It was 50 years ago that Ford Motor Company decided to show a mid-engine, V-4 powered two-seat concept car at the Watkins Glen Grand Prix. While the striking handsome white car – still residing at the Henry Ford museum in Dearborn – was never built, the brand name it introduced remains one of the most famous in automotive history.
On Saturday 6 October 1962, racer Dan Gurney was behind the wheel as Ford introduced the Mustang to the world. Stirling Moss, recovering from race injuries and appearing as honorary starter, helped show off the car on race day. That concept actually kicked off development of the Ford GT40, which went on to win LeMans four times starting in 1966 before a corrupt European sanctioning body outlawed it.
The 1962 Watkins Glen Mustang reveal was the result of a partnership between Ford and the Watkins Glen Grand Prix Corporation that started a year earlier and would continue through 1967 and then be revived in later years at Watkins Glen International.
Another Mustang concept was shown to race fans at the 1963 U.S. Grand Prix at the Glen. The third “real” version went on sale in April 1964 – no the usual fall introduction – catching GM and Chrysler by surprise and establishing the pony car class that exists to this day. That right, a 1964.5 intro.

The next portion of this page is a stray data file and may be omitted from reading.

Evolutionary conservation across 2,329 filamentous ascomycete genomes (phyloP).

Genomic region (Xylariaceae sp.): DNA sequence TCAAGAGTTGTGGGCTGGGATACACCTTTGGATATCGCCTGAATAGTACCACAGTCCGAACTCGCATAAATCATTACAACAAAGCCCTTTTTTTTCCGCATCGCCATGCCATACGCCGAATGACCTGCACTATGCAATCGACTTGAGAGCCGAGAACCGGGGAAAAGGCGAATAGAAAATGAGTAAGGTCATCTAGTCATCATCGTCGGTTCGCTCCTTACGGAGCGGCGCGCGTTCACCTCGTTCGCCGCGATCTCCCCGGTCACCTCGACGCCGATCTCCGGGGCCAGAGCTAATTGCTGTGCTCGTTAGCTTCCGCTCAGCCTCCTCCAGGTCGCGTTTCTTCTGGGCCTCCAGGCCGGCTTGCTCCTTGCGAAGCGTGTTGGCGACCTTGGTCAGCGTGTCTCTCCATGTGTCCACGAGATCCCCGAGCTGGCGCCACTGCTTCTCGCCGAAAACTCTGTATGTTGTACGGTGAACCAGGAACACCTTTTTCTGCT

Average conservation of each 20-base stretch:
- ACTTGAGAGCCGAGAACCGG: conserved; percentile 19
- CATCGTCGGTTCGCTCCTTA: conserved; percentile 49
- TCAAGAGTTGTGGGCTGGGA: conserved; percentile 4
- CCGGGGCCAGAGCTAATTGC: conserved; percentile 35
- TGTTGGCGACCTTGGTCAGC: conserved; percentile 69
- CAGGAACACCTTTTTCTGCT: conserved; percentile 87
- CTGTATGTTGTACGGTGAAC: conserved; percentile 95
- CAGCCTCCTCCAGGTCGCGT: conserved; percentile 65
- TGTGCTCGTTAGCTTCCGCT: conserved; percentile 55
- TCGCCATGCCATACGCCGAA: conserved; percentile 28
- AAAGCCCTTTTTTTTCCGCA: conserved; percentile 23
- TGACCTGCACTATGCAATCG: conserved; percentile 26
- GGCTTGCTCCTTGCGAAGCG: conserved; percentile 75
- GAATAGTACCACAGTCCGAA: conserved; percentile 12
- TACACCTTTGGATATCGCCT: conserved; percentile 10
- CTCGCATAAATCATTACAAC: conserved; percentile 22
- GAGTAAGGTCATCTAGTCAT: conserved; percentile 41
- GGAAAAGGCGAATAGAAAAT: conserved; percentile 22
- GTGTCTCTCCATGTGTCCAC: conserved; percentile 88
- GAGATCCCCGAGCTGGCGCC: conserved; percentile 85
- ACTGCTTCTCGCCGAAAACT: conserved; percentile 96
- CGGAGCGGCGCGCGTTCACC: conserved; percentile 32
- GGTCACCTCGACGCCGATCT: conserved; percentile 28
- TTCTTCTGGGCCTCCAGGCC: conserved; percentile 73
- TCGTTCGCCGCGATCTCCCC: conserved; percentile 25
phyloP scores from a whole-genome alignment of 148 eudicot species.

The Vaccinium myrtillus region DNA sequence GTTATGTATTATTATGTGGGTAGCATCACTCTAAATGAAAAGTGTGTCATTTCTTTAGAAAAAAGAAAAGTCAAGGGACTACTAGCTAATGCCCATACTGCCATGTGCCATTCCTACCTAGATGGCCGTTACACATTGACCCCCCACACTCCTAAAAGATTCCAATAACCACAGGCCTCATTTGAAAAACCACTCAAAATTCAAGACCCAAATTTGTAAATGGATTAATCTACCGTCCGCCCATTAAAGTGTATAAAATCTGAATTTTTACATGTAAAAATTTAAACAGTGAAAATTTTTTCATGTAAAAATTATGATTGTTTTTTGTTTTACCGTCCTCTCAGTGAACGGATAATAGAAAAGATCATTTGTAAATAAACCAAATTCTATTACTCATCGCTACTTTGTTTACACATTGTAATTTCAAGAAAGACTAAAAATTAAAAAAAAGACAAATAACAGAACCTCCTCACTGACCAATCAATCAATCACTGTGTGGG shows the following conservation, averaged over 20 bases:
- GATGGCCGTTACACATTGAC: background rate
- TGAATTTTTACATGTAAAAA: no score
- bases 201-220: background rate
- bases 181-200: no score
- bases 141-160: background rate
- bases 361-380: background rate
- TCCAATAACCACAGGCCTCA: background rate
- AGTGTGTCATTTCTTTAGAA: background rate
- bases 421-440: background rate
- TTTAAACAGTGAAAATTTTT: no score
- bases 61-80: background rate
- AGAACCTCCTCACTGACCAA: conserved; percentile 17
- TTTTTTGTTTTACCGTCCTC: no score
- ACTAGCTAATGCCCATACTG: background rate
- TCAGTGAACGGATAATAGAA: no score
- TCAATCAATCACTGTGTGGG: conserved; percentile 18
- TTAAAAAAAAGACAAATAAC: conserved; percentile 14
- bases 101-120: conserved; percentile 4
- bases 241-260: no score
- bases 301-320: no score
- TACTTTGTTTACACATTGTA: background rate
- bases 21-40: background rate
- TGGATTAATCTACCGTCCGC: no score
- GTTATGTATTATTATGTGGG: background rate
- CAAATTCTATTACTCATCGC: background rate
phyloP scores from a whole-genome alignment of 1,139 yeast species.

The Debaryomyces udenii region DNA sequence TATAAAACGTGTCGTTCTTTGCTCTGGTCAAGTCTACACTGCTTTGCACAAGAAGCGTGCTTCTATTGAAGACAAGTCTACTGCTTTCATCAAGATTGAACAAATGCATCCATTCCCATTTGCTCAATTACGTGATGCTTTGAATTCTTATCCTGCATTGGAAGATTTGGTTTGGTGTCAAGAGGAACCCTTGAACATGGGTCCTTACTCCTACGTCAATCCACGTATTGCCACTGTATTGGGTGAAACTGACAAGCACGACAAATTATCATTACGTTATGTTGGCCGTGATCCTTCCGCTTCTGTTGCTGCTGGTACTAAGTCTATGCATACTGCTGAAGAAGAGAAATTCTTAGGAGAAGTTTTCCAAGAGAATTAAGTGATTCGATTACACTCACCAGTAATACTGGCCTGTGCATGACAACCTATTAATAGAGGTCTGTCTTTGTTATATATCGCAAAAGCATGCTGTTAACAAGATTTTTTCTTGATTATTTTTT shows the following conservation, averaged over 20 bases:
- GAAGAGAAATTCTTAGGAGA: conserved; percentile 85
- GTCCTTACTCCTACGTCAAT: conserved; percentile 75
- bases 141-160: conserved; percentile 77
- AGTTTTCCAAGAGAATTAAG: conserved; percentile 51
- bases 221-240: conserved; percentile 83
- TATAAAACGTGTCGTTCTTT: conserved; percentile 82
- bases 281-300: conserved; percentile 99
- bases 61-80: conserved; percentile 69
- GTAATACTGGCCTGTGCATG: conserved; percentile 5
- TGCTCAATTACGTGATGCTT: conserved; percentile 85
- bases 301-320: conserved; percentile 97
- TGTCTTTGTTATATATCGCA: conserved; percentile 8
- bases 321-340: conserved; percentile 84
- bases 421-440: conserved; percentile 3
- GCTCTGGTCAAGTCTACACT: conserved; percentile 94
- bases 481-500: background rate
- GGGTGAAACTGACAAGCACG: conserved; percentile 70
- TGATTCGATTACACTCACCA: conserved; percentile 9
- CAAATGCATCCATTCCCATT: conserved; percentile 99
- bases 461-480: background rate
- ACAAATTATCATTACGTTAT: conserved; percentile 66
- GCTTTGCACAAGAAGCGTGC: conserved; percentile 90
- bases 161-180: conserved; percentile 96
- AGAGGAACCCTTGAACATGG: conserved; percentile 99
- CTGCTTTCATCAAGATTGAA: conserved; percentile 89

The privately funded International Motor Racing Research Center at Watkins Glen is honoring the historic first public appearance of the Mustang brand 50 years ago at Watkins Glen by with a 2013 Boss 302 as its fund-raising raffle car.
The Center is selling 1,962 raffle tickets for this iconic production vehicle, valued at $44,900. The raffle is the major annual fund-raiser for the non-profit facility, a leader in the collection of materials representing the documentary heritage of amateur and professional motor racing worldwide and especially at Watkins Glen.
The Center is located just minutes from world-famous Watkins Glen International. Tickets can be purchased by calling the Center at 607-535-9044 or by using a form posted on the Center’s website at www.racingarchives.org.